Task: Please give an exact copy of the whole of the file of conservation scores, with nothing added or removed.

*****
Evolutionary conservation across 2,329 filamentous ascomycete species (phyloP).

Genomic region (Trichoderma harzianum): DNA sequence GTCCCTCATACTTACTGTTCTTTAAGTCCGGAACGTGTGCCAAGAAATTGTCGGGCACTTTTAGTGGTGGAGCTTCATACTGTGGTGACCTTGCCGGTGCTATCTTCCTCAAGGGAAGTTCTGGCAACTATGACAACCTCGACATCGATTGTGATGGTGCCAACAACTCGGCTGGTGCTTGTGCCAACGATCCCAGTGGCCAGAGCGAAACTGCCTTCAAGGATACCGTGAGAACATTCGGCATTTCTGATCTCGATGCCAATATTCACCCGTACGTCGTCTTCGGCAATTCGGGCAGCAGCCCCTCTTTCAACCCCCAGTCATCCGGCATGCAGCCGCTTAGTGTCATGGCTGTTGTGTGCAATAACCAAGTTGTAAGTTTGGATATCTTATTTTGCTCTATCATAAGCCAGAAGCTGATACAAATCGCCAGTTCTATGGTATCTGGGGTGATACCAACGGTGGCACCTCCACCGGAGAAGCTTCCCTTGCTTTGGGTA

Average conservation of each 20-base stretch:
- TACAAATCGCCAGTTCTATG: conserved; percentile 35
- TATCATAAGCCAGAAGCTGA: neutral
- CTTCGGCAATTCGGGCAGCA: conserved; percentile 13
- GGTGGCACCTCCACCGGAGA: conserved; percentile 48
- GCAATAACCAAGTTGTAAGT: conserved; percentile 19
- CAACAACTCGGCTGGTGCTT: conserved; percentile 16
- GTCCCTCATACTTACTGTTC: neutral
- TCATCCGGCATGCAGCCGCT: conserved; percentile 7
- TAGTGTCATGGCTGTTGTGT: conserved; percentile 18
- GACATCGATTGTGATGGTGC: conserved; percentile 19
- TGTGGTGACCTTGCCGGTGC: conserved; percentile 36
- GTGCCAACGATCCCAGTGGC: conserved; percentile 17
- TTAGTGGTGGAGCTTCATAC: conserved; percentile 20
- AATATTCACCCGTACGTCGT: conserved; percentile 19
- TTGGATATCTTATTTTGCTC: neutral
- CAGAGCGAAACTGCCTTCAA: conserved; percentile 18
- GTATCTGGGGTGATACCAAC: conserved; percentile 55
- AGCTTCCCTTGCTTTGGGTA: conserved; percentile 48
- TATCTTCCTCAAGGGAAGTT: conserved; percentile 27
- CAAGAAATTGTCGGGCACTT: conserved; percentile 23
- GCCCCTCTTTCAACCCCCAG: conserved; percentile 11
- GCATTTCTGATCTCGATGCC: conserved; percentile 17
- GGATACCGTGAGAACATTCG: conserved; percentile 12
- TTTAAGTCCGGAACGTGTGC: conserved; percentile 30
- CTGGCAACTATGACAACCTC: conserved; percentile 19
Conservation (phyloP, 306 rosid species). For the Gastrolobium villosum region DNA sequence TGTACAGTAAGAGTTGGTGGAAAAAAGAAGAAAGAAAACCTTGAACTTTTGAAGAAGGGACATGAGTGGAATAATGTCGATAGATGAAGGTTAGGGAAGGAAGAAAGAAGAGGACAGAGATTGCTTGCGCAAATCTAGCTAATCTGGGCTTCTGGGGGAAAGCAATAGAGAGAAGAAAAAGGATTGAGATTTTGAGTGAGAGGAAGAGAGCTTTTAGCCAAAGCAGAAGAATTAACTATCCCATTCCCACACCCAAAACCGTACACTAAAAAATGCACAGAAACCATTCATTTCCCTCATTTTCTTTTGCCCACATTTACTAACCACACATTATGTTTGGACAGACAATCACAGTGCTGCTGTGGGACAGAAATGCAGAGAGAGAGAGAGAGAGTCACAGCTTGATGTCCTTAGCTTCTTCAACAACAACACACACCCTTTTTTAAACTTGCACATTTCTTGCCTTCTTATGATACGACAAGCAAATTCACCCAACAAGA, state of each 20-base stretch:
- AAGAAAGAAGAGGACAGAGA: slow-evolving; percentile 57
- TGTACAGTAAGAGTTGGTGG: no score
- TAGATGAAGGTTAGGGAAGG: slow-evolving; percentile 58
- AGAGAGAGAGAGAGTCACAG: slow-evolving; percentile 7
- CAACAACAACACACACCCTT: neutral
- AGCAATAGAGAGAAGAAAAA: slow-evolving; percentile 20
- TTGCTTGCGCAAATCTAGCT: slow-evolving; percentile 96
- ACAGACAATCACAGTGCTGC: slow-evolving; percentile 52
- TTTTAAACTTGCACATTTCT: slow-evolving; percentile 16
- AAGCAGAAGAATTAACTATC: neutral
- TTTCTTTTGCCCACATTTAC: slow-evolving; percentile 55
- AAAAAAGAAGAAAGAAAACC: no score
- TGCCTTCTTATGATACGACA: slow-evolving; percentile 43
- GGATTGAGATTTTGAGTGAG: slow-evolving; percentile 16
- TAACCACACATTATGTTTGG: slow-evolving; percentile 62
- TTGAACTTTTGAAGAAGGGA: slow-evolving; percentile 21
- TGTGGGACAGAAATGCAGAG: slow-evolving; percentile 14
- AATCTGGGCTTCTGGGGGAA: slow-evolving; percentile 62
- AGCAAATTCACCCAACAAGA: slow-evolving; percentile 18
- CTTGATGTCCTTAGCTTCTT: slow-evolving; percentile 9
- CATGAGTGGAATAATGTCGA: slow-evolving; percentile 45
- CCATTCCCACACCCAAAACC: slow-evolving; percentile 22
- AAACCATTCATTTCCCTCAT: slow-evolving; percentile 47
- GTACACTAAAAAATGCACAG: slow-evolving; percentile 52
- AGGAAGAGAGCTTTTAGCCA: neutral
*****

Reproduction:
Evolutionary conservation across 2,329 filamentous ascomycete species (phyloP).

Genomic region (Trichoderma harzianum): DNA sequence GTCCCTCATACTTACTGTTCTTTAAGTCCGGAACGTGTGCCAAGAAATTGTCGGGCACTTTTAGTGGTGGAGCTTCATACTGTGGTGACCTTGCCGGTGCTATCTTCCTCAAGGGAAGTTCTGGCAACTATGACAACCTCGACATCGATTGTGATGGTGCCAACAACTCGGCTGGTGCTTGTGCCAACGATCCCAGTGGCCAGAGCGAAACTGCCTTCAAGGATACCGTGAGAACATTCGGCATTTCTGATCTCGATGCCAATATTCACCCGTACGTCGTCTTCGGCAATTCGGGCAGCAGCCCCTCTTTCAACCCCCAGTCATCCGGCATGCAGCCGCTTAGTGTCATGGCTGTTGTGTGCAATAACCAAGTTGTAAGTTTGGATATCTTATTTTGCTCTATCATAAGCCAGAAGCTGATACAAATCGCCAGTTCTATGGTATCTGGGGTGATACCAACGGTGGCACCTCCACCGGAGAAGCTTCCCTTGCTTTGGGTA

Average conservation of each 20-base stretch:
- TACAAATCGCCAGTTCTATG: conserved; percentile 35
- TATCATAAGCCAGAAGCTGA: neutral
- CTTCGGCAATTCGGGCAGCA: conserved; percentile 13
- GGTGGCACCTCCACCGGAGA: conserved; percentile 48
- GCAATAACCAAGTTGTAAGT: conserved; percentile 19
- CAACAACTCGGCTGGTGCTT: conserved; percentile 16
- GTCCCTCATACTTACTGTTC: neutral
- TCATCCGGCATGCAGCCGCT: conserved; percentile 7
- TAGTGTCATGGCTGTTGTGT: conserved; percentile 18
- GACATCGATTGTGATGGTGC: conserved; percentile 19
- TGTGGTGACCTTGCCGGTGC: conserved; percentile 36
- GTGCCAACGATCCCAGTGGC: conserved; percentile 17
- TTAGTGGTGGAGCTTCATAC: conserved; percentile 20
- AATATTCACCCGTACGTCGT: conserved; percentile 19
- TTGGATATCTTATTTTGCTC: neutral
- CAGAGCGAAACTGCCTTCAA: conserved; percentile 18
- GTATCTGGGGTGATACCAAC: conserved; percentile 55
- AGCTTCCCTTGCTTTGGGTA: conserved; percentile 48
- TATCTTCCTCAAGGGAAGTT: conserved; percentile 27
- CAAGAAATTGTCGGGCACTT: conserved; percentile 23
- GCCCCTCTTTCAACCCCCAG: conserved; percentile 11
- GCATTTCTGATCTCGATGCC: conserved; percentile 17
- GGATACCGTGAGAACATTCG: conserved; percentile 12
- TTTAAGTCCGGAACGTGTGC: conserved; percentile 30
- CTGGCAACTATGACAACCTC: conserved; percentile 19
Conservation (phyloP, 306 rosid species). For the Gastrolobium villosum region DNA sequence TGTACAGTAAGAGTTGGTGGAAAAAAGAAGAAAGAAAACCTTGAACTTTTGAAGAAGGGACATGAGTGGAATAATGTCGATAGATGAAGGTTAGGGAAGGAAGAAAGAAGAGGACAGAGATTGCTTGCGCAAATCTAGCTAATCTGGGCTTCTGGGGGAAAGCAATAGAGAGAAGAAAAAGGATTGAGATTTTGAGTGAGAGGAAGAGAGCTTTTAGCCAAAGCAGAAGAATTAACTATCCCATTCCCACACCCAAAACCGTACACTAAAAAATGCACAGAAACCATTCATTTCCCTCATTTTCTTTTGCCCACATTTACTAACCACACATTATGTTTGGACAGACAATCACAGTGCTGCTGTGGGACAGAAATGCAGAGAGAGAGAGAGAGAGTCACAGCTTGATGTCCTTAGCTTCTTCAACAACAACACACACCCTTTTTTAAACTTGCACATTTCTTGCCTTCTTATGATACGACAAGCAAATTCACCCAACAAGA, state of each 20-base stretch:
- AAGAAAGAAGAGGACAGAGA: slow-evolving; percentile 57
- TGTACAGTAAGAGTTGGTGG: no score
- TAGATGAAGGTTAGGGAAGG: slow-evolving; percentile 58
- AGAGAGAGAGAGAGTCACAG: slow-evolving; percentile 7
- CAACAACAACACACACCCTT: neutral
- AGCAATAGAGAGAAGAAAAA: slow-evolving; percentile 20
- TTGCTTGCGCAAATCTAGCT: slow-evolving; percentile 96
- ACAGACAATCACAGTGCTGC: slow-evolving; percentile 52
- TTTTAAACTTGCACATTTCT: slow-evolving; percentile 16
- AAGCAGAAGAATTAACTATC: neutral
- TTTCTTTTGCCCACATTTAC: slow-evolving; percentile 55
- AAAAAAGAAGAAAGAAAACC: no score
- TGCCTTCTTATGATACGACA: slow-evolving; percentile 43
- GGATTGAGATTTTGAGTGAG: slow-evolving; percentile 16
- TAACCACACATTATGTTTGG: slow-evolving; percentile 62
- TTGAACTTTTGAAGAAGGGA: slow-evolving; percentile 21
- TGTGGGACAGAAATGCAGAG: slow-evolving; percentile 14
- AATCTGGGCTTCTGGGGGAA: slow-evolving; percentile 62
- AGCAAATTCACCCAACAAGA: slow-evolving; percentile 18
- CTTGATGTCCTTAGCTTCTT: slow-evolving; percentile 9
- CATGAGTGGAATAATGTCGA: slow-evolving; percentile 45
- CCATTCCCACACCCAAAACC: slow-evolving; percentile 22
- AAACCATTCATTTCCCTCAT: slow-evolving; percentile 47
- GTACACTAAAAAATGCACAG: slow-evolving; percentile 52
- AGGAAGAGAGCTTTTAGCCA: neutral